Safety and Efficacy of Exenatide in Patients With Type 2 Diabetes Using Thiazolidinediones or Thiazolidinediones and Metformin

This study has been completed.
Sponsor:
Collaborator:
Eli Lilly and Company
Information provided by (Responsible Party):
Bristol-Myers Squibb
ClinicalTrials.gov Identifier:
NCT00099320
First received: December 10, 2004
Last updated: September 18, 2013
Last verified: September 2013

December 10, 2004
September 18, 2013
May 2004
August 2005   (final data collection date for primary outcome measure)
  • Change in HbA1c (glycosylated hemoglobin) from Baseline to Week 16, and if measured, any visits in between [ Time Frame: Baseline, Week 4, Week 8, Week 12, Week 16 ] [ Designated as safety issue: No ]
    Change in HbA1c from Baseline (Visit 3) to study termination at Week 16, and at all study visits in between
  • Change from Baseline to Week 16 in fasting serum glucose (FSG) and glucose [ Time Frame: Baseline, Week 16 ] [ Designated as safety issue: No ]
    Change from Baseline to Week 16 in FSG and glucose measured at different times throughout the day derived from 7-point self-monitored glucose (SMG) profile (glucose measurements before and 2 hours after the start of the morning, midday, and evening meals, and at bedtime)
Not Provided
Complete list of historical versions of study NCT00099320 on ClinicalTrials.gov Archive Site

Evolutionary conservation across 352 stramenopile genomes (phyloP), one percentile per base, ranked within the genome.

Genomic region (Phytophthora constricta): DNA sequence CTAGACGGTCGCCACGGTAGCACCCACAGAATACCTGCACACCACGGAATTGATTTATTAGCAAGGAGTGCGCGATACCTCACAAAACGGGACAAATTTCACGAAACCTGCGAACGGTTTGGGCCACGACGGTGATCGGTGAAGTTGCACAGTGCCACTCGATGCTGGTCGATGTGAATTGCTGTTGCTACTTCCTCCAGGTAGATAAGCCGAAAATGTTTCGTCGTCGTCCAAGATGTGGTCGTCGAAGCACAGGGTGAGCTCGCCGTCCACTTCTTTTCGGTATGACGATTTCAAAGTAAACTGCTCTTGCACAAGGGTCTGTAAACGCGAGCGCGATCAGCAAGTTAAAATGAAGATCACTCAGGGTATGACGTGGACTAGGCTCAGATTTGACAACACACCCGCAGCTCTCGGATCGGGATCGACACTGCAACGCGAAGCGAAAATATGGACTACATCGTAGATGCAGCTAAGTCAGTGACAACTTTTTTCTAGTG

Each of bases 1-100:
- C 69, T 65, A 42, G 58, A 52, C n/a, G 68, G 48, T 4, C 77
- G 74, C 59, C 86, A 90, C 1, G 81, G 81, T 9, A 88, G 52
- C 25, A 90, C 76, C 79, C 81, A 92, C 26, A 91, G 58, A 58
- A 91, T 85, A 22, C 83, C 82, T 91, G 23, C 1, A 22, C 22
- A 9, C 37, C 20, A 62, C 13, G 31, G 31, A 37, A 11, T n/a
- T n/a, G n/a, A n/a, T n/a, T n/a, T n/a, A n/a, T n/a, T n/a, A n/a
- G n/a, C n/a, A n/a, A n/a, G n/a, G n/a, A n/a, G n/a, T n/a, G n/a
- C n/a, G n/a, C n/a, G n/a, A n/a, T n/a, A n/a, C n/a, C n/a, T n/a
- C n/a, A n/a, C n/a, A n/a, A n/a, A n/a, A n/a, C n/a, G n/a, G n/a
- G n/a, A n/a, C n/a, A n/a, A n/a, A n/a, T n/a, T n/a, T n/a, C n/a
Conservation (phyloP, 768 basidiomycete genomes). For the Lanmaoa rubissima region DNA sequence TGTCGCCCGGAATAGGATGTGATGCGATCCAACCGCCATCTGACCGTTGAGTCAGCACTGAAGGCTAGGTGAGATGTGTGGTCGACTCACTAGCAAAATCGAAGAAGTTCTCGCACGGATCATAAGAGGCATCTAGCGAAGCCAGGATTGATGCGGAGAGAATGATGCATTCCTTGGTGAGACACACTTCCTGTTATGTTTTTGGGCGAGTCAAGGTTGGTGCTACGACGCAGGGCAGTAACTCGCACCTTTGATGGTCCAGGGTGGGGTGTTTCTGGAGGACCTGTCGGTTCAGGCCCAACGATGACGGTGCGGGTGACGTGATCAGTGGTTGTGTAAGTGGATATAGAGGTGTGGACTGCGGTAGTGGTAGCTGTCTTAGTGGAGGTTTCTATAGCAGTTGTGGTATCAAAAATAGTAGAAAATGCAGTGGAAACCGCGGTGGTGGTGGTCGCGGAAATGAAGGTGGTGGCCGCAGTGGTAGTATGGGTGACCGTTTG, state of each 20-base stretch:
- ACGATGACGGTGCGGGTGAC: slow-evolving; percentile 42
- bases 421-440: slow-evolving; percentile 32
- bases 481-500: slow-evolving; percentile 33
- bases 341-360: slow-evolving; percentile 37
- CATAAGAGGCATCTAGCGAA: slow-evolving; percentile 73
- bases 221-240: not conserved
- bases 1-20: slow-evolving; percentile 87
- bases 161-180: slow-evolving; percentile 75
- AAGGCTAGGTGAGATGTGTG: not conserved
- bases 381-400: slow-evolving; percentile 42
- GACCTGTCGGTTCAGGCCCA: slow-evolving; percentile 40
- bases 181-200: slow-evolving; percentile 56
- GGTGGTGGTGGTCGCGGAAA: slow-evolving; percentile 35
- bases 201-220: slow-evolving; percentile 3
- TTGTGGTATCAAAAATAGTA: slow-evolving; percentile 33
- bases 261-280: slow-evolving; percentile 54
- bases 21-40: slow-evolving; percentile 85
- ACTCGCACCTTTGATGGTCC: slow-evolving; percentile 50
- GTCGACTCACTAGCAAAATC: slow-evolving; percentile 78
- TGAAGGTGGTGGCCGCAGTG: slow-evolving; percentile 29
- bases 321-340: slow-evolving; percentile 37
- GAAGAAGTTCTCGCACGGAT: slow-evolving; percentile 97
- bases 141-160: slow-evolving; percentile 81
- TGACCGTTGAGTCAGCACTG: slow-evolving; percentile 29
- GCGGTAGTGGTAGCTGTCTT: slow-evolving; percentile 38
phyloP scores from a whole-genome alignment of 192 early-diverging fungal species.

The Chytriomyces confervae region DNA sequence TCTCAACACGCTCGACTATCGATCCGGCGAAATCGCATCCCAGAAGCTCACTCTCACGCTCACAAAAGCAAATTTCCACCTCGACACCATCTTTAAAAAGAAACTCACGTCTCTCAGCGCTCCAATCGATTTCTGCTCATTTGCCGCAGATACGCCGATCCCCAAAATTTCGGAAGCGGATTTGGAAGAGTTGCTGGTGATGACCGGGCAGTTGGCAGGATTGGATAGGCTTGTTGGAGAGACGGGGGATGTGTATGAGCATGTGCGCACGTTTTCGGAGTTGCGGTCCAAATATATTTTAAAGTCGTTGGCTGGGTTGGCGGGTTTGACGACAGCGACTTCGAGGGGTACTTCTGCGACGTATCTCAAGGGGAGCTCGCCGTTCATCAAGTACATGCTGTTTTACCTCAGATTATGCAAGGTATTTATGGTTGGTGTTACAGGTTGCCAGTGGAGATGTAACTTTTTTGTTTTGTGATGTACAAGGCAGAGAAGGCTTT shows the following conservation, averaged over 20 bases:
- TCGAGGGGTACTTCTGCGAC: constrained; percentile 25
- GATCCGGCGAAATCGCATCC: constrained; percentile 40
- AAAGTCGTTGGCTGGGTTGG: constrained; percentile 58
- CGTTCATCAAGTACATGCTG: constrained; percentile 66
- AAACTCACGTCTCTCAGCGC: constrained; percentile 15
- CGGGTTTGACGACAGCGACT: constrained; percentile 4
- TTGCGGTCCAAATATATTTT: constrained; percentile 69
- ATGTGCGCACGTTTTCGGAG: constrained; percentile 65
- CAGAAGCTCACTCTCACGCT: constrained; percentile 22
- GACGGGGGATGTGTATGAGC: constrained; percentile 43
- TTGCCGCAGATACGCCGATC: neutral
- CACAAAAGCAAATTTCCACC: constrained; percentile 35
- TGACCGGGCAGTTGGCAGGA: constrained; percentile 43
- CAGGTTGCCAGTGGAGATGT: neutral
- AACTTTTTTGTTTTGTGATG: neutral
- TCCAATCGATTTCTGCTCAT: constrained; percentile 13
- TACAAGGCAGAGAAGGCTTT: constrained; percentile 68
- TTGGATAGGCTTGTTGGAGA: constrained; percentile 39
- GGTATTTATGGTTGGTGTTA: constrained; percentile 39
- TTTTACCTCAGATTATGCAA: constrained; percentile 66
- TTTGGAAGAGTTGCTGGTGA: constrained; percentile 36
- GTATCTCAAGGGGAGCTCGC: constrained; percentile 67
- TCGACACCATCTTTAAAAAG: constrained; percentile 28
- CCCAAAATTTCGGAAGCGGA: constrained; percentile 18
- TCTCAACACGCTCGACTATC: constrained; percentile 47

• Percentage of subjects reaching the target HbA1c (<7%) [ Time Frame: Baseline, Week 2, Week 4, Week 8, Week 12, Week 16 ] [ Designated as safety issue: No ]
    The percentage of subjects reaching the target HbA1c (<7%) will be summarized and compared by treatment
  • Change in body weight from Baseline to Week 16 [ Time Frame: Baseline, Week 16 ] [ Designated as safety issue: No ]
    Change in body weight (kg) from Baseline to Week 16
  • Change from Baseline to Week 16 in fasting serum glucose (FSG) and glucose [ Time Frame: Baseline, Week 16 ] [ Designated as safety issue: No ]
    Change from Baseline to Week 16 in FSG and glucose measured at different times throughout the day derived from 7-point self-monitored glucose (SMG) profile (glucose measurements before and 2 hours after the start of the morning, midday, and evening meals, and at bedtime)
  • Changes in beta cell function and insulin sensitivity between Baseline and Week 16 [ Time Frame: Baseline, Week 16 ] [ Designated as safety issue: No ]
    Changes in beta cell function and insulin sensitivity as assessed by homeostasis model assessment (HOMA) analyses and the proinsulin/insulin ratio Between Baseline and Week 16
  • Changes in lipids between Baseline and Week 16 [ Time Frame: Baseline, Week 16 ] [ Designated as safety issue: No ]
    Changes from Baseline to Week 16 in serum lipids (total cholesterol [TC], high-density lipoprotein cholesterol [HDL-C], fasting triglycerides, calculated low-density lipoprotein cholesterol [LDL-C]
Not Provided
Not Provided
Not Provided
 
Safety and Efficacy of Exenatide in Patients With Type 2 Diabetes Using Thiazolidinediones or Thiazolidinediones and Metformin